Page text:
That hypersensitivity is at the heart of another attempt to unify the symptoms of autism, known at the “intense world theory.” It holds that hyper-reactive brain circuits can become autonomous and follow their own development path. This could explain many extremes in relatively narrow areas, such as near-photographic memory as well as acute sensation, emotion and attention, according to the theory outlined by Swiss researchers Kamila and Henry Markram.

The theory, however, “leaves open what is causing the intensity of the world,” said Sinha. “We are saying that the world perhaps is appearing hyper-intense because it appears unpredictable,” he said.

Under the predictive impairment hypothesis, social difficulties could stem from an inability to place behaviors in context, such as what usually comes before or after a smile, a cry or a shout.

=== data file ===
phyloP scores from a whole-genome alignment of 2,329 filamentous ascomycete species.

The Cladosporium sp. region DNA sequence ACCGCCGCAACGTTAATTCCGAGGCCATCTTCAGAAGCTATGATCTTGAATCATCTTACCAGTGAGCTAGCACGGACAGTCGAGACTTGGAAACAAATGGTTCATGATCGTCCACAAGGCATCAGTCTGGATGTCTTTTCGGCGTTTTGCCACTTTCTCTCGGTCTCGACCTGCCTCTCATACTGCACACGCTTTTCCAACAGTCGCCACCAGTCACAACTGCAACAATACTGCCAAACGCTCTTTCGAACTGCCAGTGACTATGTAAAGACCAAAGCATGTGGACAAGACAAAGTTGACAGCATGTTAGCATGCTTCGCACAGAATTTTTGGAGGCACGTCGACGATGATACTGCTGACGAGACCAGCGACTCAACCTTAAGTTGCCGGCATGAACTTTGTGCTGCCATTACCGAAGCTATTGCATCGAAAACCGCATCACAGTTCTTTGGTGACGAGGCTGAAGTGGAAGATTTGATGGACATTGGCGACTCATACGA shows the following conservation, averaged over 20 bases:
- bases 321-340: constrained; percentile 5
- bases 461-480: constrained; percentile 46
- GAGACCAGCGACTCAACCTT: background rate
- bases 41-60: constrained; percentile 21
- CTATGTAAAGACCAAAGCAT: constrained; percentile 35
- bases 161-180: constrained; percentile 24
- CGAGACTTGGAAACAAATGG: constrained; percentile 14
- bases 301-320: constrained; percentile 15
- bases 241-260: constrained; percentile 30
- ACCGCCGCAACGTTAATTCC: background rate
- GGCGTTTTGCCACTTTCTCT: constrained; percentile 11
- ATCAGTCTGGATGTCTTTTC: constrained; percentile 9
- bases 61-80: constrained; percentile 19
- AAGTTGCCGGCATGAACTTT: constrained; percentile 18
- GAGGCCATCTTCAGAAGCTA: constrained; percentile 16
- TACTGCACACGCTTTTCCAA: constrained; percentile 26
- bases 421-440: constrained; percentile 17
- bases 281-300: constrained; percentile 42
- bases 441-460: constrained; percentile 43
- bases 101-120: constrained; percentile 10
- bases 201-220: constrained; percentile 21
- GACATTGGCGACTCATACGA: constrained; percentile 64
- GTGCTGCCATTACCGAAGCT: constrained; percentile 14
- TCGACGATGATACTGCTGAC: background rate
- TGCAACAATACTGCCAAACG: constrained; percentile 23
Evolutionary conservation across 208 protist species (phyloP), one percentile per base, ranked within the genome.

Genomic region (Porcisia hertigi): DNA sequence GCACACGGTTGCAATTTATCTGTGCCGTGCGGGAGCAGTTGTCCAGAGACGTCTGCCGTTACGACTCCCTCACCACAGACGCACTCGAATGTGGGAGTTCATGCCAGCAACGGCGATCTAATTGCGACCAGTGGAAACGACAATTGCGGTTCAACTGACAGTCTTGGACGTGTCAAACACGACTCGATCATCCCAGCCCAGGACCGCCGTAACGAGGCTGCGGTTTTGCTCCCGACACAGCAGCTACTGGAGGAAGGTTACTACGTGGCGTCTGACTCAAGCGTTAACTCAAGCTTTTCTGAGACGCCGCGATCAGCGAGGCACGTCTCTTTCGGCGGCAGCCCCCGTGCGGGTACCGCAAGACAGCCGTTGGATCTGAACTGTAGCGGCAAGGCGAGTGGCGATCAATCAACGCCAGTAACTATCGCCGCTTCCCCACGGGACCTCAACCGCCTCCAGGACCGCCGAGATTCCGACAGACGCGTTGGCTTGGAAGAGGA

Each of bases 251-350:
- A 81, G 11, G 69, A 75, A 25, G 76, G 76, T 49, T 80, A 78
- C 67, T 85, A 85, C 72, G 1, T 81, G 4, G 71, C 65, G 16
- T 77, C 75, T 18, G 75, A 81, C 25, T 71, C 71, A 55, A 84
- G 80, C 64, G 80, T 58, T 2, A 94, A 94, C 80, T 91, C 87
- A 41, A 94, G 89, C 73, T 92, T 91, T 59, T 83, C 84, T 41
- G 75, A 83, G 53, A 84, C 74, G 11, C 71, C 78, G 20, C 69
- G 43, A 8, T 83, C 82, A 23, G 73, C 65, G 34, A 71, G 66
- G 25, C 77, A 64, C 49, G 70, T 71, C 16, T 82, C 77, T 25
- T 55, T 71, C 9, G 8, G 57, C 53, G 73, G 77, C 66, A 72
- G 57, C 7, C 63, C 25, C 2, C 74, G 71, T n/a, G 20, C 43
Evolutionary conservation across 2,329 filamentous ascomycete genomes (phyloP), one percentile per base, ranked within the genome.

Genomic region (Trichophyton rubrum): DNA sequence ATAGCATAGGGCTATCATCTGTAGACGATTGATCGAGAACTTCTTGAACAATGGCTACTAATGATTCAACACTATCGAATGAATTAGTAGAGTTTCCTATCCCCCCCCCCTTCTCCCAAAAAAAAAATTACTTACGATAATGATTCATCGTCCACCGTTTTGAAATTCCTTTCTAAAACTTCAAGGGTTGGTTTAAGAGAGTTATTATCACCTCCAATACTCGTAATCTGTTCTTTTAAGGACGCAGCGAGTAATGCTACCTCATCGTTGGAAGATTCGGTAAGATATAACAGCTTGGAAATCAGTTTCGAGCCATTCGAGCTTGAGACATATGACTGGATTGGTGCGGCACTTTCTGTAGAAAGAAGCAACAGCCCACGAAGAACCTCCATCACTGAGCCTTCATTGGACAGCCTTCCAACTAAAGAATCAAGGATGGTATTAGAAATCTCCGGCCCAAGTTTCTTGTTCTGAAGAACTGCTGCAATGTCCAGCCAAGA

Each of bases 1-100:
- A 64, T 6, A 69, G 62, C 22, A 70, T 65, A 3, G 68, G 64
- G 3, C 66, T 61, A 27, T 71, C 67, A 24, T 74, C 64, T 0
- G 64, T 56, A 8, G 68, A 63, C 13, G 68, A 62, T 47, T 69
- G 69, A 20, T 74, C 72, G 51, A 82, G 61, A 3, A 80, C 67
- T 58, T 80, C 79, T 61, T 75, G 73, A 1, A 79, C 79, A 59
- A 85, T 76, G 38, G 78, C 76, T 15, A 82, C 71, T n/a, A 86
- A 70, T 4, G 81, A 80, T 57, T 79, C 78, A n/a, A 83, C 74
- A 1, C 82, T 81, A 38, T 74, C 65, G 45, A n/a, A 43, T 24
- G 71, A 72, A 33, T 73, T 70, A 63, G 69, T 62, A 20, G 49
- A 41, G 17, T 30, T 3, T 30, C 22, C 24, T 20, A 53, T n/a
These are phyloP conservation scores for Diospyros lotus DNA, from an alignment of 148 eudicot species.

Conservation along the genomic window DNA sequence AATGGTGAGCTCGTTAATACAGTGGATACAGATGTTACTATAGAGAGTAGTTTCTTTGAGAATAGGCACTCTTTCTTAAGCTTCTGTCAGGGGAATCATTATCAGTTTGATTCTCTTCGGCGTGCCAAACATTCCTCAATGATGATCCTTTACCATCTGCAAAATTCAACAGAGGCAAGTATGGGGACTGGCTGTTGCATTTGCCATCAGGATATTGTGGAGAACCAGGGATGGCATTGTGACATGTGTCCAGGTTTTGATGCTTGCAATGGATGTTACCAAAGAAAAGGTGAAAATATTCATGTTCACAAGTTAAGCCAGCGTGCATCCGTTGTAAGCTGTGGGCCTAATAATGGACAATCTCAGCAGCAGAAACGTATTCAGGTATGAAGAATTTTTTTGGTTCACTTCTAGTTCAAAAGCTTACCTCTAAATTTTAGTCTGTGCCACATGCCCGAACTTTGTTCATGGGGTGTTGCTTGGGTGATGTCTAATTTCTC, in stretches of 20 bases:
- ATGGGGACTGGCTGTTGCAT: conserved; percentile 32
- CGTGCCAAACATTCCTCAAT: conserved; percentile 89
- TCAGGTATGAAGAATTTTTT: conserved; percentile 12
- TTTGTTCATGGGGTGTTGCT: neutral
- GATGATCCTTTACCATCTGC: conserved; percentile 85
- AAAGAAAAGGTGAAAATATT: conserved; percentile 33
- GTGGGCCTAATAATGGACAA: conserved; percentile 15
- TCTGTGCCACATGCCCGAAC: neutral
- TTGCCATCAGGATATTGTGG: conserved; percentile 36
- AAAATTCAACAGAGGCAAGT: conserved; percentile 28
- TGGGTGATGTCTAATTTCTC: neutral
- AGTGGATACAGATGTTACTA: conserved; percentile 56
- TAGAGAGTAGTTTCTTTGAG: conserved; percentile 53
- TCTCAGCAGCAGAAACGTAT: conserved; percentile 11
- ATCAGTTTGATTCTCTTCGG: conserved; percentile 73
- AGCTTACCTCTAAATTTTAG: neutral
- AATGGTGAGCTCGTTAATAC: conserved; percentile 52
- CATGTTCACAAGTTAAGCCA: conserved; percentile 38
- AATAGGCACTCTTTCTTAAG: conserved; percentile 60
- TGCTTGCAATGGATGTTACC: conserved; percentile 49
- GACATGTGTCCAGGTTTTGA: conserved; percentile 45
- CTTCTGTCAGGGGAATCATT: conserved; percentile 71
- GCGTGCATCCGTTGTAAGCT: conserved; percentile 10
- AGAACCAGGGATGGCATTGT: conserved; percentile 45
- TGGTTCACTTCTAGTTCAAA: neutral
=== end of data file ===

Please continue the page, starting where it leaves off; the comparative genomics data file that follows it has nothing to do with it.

In addition, people with autism often fill their lives with routines, and some even resort to repetitive or self-stimulating behaviors, which “almost seem to be an attempt to impose order on a seemingly chaotic world,” Sinha noted.

The report suggested several general ways to test the hypothesis, and highlighted brain regions related to prediction that also are implicated in autism, such as the cerebellum, basal ganglia and anterior cingulate cortex.

“This theory is intuitive; it makes sense,” said University of California, Los Angeles neuroscientist Dr. Carlos Portera-Cailliau, who was not involved in the analysis. “It’s very exciting that people are thinking about autism beyond experiments like I do in the lab.”

Nonetheless, the hypothesis does not address “the underlying defect in the brain” that impairs prediction, Portera-Cailliau said. “I think that’s where more work needs to be done — what are the experiments that can be done to test this theory and prove it right or wrong?”

Photo via Wikicommons